Thursday, January 3, 2013


                It is not uncommon for people to look at their lives and think; if only my circumstances were better, I would have a better life. People often blame “bad luck” for lack of success in life. Yet, there are other people who face similar circumstances, but their lives seem to be doing just fine. How can this be?

                Jim Collins, in his book Great by Choice, addresses the issue of “bad luck.” He studied a number of companies who faced the same circumstances, but produced very different outcomes. He determined that the real issue is not whether or not a company or a person has “bad luck.” The real issue is what a person or company does with their “bad luck.” The way a person chooses to respond to their circumstances spells the difference between success and failure.

                In Genesis 37, we read the story of Joseph. If anyone had “bad luck” it was Joseph. He was a gifted young man, loved by his father and hated by his brothers. When the opportunity arose for his brothers to do something about Joseph, they grabbed it. They sold Joseph into slavery and tricked their father into believing that a wild animal had killed him. Joseph was hauled off to Egypt where he was bought by a wealthy man to be a house servant. Joseph chose to honor God even in his negative circumstances, and so he succeeded in everything that he did. His master saw this and promoted him to the highest level. You would think that maybe Joseph’s fortunes had turned around, but you would be wrong.

                The wife of Joseph’s master began to desire Joseph. She tried to entice Joseph to have sex with her, but Joseph refused. He remained true to his values and to God. In anger, she turned against Joseph and unjustly accused him of seeking to seduce her. Potiphar, his master, had Joseph thrown into the king’s prison. There Joseph continued to honor God and he again prospered. Soon Joseph was put in charge of all of the other prisoners, yet he was still not free.

                Then God orchestrated a series of events that brought Joseph to the attention of Pharaoh himself. Joseph was able to interpret a dream for Pharaoh that no one else could understand. This led to still another promotion for Joseph, which put him in the position of second in command of all of Egypt. From this position he was eventually able to save his father and brothers in a time of great crisis. Joseph summarized his whole life experience in Genesis 50:20.  You intended to harm me, but God intended it for good to accomplish what is now being done, the saving of many lives.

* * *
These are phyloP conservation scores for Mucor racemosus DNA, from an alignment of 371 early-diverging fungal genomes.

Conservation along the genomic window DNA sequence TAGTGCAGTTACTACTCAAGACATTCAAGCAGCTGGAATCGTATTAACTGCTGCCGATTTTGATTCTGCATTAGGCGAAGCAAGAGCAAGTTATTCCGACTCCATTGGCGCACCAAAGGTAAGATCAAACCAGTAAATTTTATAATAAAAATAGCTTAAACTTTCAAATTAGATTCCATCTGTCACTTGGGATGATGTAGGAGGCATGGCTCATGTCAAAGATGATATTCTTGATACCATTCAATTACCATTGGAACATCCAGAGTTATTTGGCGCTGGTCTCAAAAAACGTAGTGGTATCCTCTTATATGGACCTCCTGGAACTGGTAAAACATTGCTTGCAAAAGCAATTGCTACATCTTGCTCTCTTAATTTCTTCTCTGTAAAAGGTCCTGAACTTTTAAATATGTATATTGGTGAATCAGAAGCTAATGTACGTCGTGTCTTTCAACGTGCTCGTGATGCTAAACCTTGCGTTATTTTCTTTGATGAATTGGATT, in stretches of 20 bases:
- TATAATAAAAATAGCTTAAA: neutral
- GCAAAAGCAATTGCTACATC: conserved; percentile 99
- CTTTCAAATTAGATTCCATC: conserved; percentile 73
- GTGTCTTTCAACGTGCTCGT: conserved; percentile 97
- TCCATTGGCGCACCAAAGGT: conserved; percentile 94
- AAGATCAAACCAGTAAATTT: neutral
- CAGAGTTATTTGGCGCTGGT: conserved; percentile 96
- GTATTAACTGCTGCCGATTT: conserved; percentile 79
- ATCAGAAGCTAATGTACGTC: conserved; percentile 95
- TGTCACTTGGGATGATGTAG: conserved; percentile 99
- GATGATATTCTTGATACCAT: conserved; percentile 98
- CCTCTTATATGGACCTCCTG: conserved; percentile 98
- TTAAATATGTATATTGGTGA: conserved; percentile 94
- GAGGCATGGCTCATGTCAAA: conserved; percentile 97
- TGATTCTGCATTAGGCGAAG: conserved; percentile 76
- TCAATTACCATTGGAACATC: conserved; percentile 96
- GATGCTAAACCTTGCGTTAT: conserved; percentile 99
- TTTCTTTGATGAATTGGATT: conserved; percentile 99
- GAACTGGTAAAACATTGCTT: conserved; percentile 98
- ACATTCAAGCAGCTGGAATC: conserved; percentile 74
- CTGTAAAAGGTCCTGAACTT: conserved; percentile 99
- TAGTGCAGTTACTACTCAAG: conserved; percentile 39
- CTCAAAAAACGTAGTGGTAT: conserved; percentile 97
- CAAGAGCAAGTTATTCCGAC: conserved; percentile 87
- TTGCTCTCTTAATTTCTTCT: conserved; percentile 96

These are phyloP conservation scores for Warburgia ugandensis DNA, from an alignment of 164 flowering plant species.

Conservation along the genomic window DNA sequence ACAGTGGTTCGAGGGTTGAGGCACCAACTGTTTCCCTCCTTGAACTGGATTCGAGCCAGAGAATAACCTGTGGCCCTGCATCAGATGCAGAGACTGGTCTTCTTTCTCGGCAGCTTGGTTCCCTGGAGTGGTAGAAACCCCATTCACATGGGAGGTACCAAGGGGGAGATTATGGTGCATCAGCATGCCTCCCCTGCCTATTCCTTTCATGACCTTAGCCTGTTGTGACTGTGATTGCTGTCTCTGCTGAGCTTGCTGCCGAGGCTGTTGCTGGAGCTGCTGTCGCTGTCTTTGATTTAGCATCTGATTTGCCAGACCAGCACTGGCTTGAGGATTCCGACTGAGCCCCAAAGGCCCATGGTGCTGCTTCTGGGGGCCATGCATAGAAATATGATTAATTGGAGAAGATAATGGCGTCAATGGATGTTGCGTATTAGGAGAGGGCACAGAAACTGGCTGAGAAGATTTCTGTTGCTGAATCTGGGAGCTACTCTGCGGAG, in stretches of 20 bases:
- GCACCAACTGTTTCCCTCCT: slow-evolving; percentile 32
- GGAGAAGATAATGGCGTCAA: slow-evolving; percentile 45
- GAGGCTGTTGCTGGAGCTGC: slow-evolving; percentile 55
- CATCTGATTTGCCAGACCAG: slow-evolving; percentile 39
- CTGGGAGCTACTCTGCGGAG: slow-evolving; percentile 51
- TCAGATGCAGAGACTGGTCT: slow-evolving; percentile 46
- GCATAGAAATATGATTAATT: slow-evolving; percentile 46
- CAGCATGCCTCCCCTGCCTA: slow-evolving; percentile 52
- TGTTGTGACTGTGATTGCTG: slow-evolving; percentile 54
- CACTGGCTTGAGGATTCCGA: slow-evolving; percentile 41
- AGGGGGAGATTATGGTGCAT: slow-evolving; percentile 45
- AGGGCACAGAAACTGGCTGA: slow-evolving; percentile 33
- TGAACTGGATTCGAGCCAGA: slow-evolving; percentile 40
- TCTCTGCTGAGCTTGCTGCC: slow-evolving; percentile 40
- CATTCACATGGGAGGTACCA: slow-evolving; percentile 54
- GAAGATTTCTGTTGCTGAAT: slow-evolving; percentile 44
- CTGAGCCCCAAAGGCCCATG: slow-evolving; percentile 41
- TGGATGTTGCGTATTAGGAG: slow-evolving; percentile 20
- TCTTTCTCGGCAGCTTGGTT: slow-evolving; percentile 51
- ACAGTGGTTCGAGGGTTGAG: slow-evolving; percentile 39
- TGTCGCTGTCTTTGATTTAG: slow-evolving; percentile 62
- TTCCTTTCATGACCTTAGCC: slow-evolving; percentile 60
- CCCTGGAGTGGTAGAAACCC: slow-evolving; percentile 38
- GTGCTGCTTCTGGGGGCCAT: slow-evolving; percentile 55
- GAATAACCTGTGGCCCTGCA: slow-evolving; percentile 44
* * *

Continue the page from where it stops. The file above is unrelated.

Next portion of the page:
Most of us will never face the extreme negative circumstances that Joseph faced. We will face our share of “bad luck”; circumstances that are less than desirable. The question for each of us is how we will respond. Joseph could have sunk into self-pity and depression, but he chose to trust God instead. We can choose to focus on the negative circumstances or we can choose to focus on the God who can redeem them.

                Paul addressed our “bad luck” in Colossians 3. First he laid down the foundation upon which we can build a positive approach to life. Let the peace of Christ rule in your hearts, since as members of one body you were called to peace. And be thankful. Let the word of Christ dwell in you richly as you teach and admonish one another with all wisdom, and as you sing psalms, hymns and spiritual songs with gratitude in your hearts to God. And whatever you do, whether in word or deed, do it all in the name of the Lord Jesus, giving thanks to God the Father through him. Colossians 3:15-17 (NIV)

                Paul tells us to find our sense of wholeness and well-being in Christ. Our sense of well-being does not have to be dictated by our circumstances. He tells us to listen to Christ above all the other voices that seek to influence us. And he tells us to act in ways that reflect Christ in our world.

                Then Paul gets very practical. He applies these principles to the specific circumstances of life. Slaves obey your earthly masters in everything; and do it, not only when their eye is on you and to win their favor, but with sincerity of heart and reverence for the Lord. Whatever you do, work at it with all your heart, as working for the Lord, not for men, since you know that you will receive an inheritance from the Lord as a reward. It is the Lord Christ you are serving. Colossians 3:22-24 (NIV)

                All of us will face our share of “bad luck” in life. What we do with those situations is up to us. We can give in to them and be defeated, or we can turn them over to Christ and redeem them. Who knows what amazing things God may want to accomplish through your “bad luck.” Just ask Joseph.

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